Kanye’s vulnerability on “Donda” gives us an engaging insight into his personal struggles, illustrating his headspace amidst persistent media criticism and public attention. On “Lord I Need You,” Kanye reflects on his relationship with Kim Kardashian after seven years of marriage. On ”Come to Life,” Kanye beautifully sings about his desire for another life, his mixed emotions about Kardashian’s presence alongside him and how he doesn’t want to die alone. On “Jesus Lord,” one of the standout tracks on the album, we are given an insight into Kanye’s mind as he depicts his struggles with mental health issues and portrays the thoughts he has in his life without his mother. Lines such as “Mama, you was the life of the party/I swear you brought life to the party/When you lost your life, it took the life out the party” and “If I talk to Christ, can I bring my mother back to life?/And if I die tonight will I see her in the afterlife?/But back to reality where everything’s a tragedy,” are some of the most emotional lyrics in the album. Jay Electronica takes the second verse on the song, dropping spiritual references and calling out white supremacy in one of the best features on the album. Not only is the production on these songs spectacular, but the lyrical content displays a side of Kanye that we have not seen in a while. 

Standing next to Kanye at his final listening party in Chicago on Aug. 26, Kim Kardashian wears a wedding dress for unknown reasons, as the couple recently filed for divorce. (Photo courtesy of Apple Music)

The abundance of features on “Donda” contrasts what we’ve seen in Kanye’s recent albums, as he collaborated with over 25 artists. With Roddy Ricch and Shenseea on “Pure Souls,” The Weeknd and Lil Baby on “Hurricane,” Baby Keem and Travis Scott on “Praise God,” Conway the Machine and Westside Gunn on “Keep My Spirit Alive,” Don Toliver and Kid Cudi on “Moon” and Fivio Foreign and Playboi Carti on “Off The Grid,” none of these songs are worth skipping. Foreign dropped a career-defining verse on “Off the Grid,” and Kanye follows by matching his high energy on this New York drill beat; he sounds more inspired and re-energized than we’ve seen him in a while. Kanye is really rapping again.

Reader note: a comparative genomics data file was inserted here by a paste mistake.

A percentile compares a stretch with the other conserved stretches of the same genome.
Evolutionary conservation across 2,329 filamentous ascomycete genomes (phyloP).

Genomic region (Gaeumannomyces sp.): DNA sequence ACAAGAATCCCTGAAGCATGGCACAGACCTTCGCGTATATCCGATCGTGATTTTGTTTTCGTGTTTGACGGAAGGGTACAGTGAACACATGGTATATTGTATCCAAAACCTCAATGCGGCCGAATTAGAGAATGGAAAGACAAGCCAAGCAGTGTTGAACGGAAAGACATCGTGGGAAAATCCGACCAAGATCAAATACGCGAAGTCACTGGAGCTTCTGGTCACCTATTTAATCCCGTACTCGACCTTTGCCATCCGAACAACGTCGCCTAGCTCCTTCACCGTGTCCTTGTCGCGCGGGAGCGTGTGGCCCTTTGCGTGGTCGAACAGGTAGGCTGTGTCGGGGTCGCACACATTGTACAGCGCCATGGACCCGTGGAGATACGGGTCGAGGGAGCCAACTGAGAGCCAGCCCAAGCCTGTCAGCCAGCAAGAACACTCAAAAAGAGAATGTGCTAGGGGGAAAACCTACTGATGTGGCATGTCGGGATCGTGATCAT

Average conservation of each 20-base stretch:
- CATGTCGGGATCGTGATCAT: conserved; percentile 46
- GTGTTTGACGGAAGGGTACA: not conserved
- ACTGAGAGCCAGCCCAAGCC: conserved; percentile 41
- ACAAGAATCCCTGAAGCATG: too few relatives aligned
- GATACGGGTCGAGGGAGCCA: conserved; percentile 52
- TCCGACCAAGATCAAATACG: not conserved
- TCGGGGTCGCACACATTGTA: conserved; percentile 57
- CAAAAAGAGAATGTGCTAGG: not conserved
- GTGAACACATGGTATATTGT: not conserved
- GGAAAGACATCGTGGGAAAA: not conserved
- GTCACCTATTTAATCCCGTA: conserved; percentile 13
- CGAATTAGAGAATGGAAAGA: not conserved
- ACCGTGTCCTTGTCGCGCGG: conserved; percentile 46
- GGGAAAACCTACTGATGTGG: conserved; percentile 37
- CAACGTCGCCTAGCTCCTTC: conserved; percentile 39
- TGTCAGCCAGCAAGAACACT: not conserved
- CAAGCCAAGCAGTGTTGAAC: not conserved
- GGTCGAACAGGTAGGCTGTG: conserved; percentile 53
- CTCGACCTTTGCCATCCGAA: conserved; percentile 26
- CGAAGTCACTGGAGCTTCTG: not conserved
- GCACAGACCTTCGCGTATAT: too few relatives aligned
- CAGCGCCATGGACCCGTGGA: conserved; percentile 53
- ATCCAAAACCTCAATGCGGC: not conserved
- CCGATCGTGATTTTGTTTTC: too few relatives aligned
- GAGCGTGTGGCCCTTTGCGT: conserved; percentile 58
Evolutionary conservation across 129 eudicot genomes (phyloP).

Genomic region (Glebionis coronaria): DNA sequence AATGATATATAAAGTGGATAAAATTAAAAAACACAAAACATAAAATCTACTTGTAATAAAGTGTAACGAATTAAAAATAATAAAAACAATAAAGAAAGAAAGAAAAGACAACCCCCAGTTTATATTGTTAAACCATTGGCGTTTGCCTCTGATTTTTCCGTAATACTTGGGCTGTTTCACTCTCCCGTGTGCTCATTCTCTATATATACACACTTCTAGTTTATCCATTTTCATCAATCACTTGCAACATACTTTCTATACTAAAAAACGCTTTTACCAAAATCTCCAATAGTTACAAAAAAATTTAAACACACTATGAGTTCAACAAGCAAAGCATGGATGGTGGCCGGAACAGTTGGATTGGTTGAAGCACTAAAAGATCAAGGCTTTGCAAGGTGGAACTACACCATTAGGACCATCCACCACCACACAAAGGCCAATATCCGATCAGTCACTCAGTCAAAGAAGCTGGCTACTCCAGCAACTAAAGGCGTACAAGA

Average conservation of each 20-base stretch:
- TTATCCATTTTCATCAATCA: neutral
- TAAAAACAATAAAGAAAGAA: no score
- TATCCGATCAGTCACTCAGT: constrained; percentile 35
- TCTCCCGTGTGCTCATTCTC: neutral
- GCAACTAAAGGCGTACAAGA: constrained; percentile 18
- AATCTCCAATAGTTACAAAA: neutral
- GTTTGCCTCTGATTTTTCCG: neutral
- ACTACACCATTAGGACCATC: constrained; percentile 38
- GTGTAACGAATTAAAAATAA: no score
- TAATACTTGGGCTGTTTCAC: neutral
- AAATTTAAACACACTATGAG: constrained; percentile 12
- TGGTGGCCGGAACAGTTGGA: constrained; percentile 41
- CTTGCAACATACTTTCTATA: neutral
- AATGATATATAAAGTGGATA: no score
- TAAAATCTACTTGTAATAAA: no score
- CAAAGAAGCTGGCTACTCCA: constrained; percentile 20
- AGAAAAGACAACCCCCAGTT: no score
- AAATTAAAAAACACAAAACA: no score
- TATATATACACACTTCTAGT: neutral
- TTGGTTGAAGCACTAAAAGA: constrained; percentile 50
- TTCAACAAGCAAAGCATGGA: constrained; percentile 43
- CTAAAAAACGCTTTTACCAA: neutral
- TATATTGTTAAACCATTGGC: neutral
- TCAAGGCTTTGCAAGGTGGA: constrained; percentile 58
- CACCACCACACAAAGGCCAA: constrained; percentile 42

While this is easily Kanye’s best release since 2016’s “The Life Of Pablo,” it seems to lack a thorough narrative, which is often the centerpiece of his albums. The content and structure of “Donda” from song to song is messy and 27 tracks is generally far too much for an album; there are a number of songs that could be taken out without much notice. 

Surrounded by lights beaming towards the sky, Kanye floats up above the crowd at Mercedes-Benz Stadium during his first listening party on July 22nd. He does this while playing the last song on the album, “No Child Left Behind,” which features Vory and his Sunday Service Choir. (Photo courtesy of WWD)

“Junya,” while very catchy and upbeat, does not seem to offer much lyrically to the album as a whole. “Remote Control” is nowhere near attention grabbing; that is, until the last 15 seconds of the song, when Kanye satirically samples the viral video “Globglogabgalab.” “Ok, ok,” featuring Fivio Foreign, Lil Yatchy and Rooga, is accurately described by the name of the song. While there are many songs like these that seem randomly placed within the album, the production is still top tier, and they don’t deserve extensive criticism.

Since the release of “Donda,” analysts have been split on their impressions of the highly anticipated project. The album has received a considerable amount of judgement, but forming a concrete opinion within just a few days is problematic. Projects of this magnitude must be replayed multiple times and analyzed closely to truly understand the complete depth of the sound, lyrics, and more. Individually, almost every song on this album deserves strong positive recognition, and if it was more structured, “Donda” would be a masterpiece.